Late last week, the Energy & Environment Legal Institute (E&E Legal) was forced to file suit against New York Attorney General Eric Schneiderman after their repeated requests via public records laws for documents related to his #ExxonKnew crusade were refused or ignored.
Since previous open records requests have uncovered a number of major developments that Schneiderman and his #ExxonKnew friends would have rather kept secret, we’re left with the important question: what else is Schneiderman trying to hide?
While it may take a lawsuit to find out, the fact that his crusade is motivated by politics rather than the practice of the law is so clear that the New York Post wrote that Schneiderman “should just declare he’s running for governor in 2018” and be done with it. The Post continued noting,
Schneiderman’s Exxon climate-change probe is just as political. Sunday, The Post cited an e-mail from Ted White, a partner of rich enviro-activist and Exxon foe Tom Steyer, noting the AG sought “a call with Tom regarding support for his race for governor . . . regarding Exxon case.”
Was Schneiderman squeezing Steyer for cash for a 2018 bid based on his Exxon probe?
Monday, the Daily Caller reported the AG snagged thousands from “monied individuals with ties to lawyers and environmentalists” backing his probe. Major greenie George Soros and his family gave close to $300,000. David Einhorn, another “clean energy” investor, forked over at least $122,300.
Considering what’s been revealed in past batches of FIOA’d emails, we’re not surprised that Schneiderman doesn’t want anyone to know what’s been going on behind closed doors. Let’s have a look at the top five revelations that have come from recent records requests:
#1. Activists briefed the state AGs ahead of their March 29th press conference with Al Gore: In April, Reuters reported on FIOA’d emails, which revealed that Peter Frumhoff of the Union of Concerned Scientists and activist lawyer Matt Pawa had secretly briefed the attorneys general ahead of their March 29 press conference with Al Gore to announce the Exxon investigation. In an email to Lem Srolovic with the New York Attorney General’s office, Vermont Assistant Attorney General Scott Kline expressed concerns about sharing documents related to the meeting, as they could be discoverable to the public via a records requests. Kline said “our office is okay with refusing to disclose covered documents.” The New York Attorney General’s office then requested a “Common Interest Agreement” be signed to avoid having the public find out about their meetings.
#2. NY Attorney General’s Office told activist not to tell a reporter he had attended the meeting: Those same FOIA’d emails also reveal that the New York Attorney General’s office specifically told activists not to reveal that they had attended this meeting with the attorneys general group. On March 30, Pawa sent an email to Lem Srolovic with the New York Attorney General’s office, as well as Scot Kline in the Vermont Attorney General’s office, explaining that “a WSJ reporter wants to talk to me. I may not even talk to her at all but if I do I obviously will have no comment on anything discussed at the meeting.” Pawa then asked, “What should I say if she asks if I attended? No comment? Let me know.” Srolovic responded that Pawa should effectively stonewall the WSJ reporter. “My ask is if you speak to the reporter,” Srolovic wrote, “to not confirm that you attended or otherwise discuss the event.”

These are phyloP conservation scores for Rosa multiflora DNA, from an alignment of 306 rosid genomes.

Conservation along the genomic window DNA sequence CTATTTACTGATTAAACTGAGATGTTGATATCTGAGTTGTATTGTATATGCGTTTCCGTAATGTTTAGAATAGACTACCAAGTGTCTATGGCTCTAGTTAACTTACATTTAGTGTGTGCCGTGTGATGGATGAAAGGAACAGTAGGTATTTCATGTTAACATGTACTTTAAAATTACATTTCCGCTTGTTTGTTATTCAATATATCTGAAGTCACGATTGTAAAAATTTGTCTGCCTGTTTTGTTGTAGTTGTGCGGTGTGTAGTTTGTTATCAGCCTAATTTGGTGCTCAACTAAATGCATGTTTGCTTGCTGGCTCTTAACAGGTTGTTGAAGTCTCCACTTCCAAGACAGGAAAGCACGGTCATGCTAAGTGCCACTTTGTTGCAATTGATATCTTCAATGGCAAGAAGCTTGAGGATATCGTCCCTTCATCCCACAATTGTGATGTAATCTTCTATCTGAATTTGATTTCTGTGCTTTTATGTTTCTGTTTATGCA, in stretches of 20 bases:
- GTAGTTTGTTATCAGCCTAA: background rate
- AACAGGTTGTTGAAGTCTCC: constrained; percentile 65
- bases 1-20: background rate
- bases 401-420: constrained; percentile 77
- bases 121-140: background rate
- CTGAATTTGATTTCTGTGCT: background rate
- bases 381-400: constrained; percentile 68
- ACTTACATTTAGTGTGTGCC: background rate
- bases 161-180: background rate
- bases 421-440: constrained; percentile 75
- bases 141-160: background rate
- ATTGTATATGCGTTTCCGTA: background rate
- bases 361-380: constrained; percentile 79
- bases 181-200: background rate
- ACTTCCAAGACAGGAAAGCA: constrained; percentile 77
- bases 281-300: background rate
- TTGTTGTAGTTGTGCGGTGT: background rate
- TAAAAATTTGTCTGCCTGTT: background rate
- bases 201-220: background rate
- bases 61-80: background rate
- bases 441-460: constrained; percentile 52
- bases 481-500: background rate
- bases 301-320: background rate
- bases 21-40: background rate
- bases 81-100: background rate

#3. AGs drafted Common Interest Agreement to keep correspondence secret: In August, Reuters broke the news that a Common Interest Agreement, which had been alluded to in a number of batches of FIOA’d emails, was finally been made public through litigation by E&E Legal. The AGs signed on to this agreement to make sure their correspondence regarding the Exxon investigation was kept secret. After a number of AGs’ offices refused to disclose the actual agreement, it was ultimately obtained through litigation with the District of Columbia.
#4. RICO20 professors were working directly with Senator Whitehouse and Rockefeller-funded activist groups: Another batch of emails revealed that after George Mason University (GMU) professors Jagadish Shukla and Edward Maibach – who sent a letter in September 2015 with 18 other colleagues to U.S. Attorney General Loretta Lynch and President Obama asking them to explore RICO charges against climate “deniers” and their funders – were coordinating with Senator Whitehouse and his staff on their efforts. After their letter was widely criticized, they went into “full damage-control mode,” seeking communications advice from Climate Nexus, an environmental PR firm funded by the Rockefeller foundations, which are also bankrolling the entire #ExxonKnew campaign.
#5. AGs were running far away from Schneiderman’s investigation: Finally, another batch of emails revealed that many of the AGs in Schneiderman’s climate coalition didn’t want to be associated with his investigations at all. The Virginia AG’s office said it makes them “nervous” to say they are working together and asked Schneiderman’s office to “dial that back one notch.” The Iowa AG’s office called Schneiderman a “wild card” and apparently tried to get out of attending the press conference, but felt they’d have to “ride it through.” Another set of FIOA’d emails revealed that just a few weeks after the Delaware AGs office agreed to sign on to the Common Interest Agreement, they suddenly pulled out, telling the other AGs that they would no longer be participating: “Our AG has determined that Delaware will not be involved in this worthy effort, and thus will not be signing the common interest agreement.”
That’s why this litigation is important: it will ensure that Schneiderman complies with the transparency laws that were implemented to hold public officials accountable. And considering what we know so far, it’s safe to say, there’s a lot more to be revealed.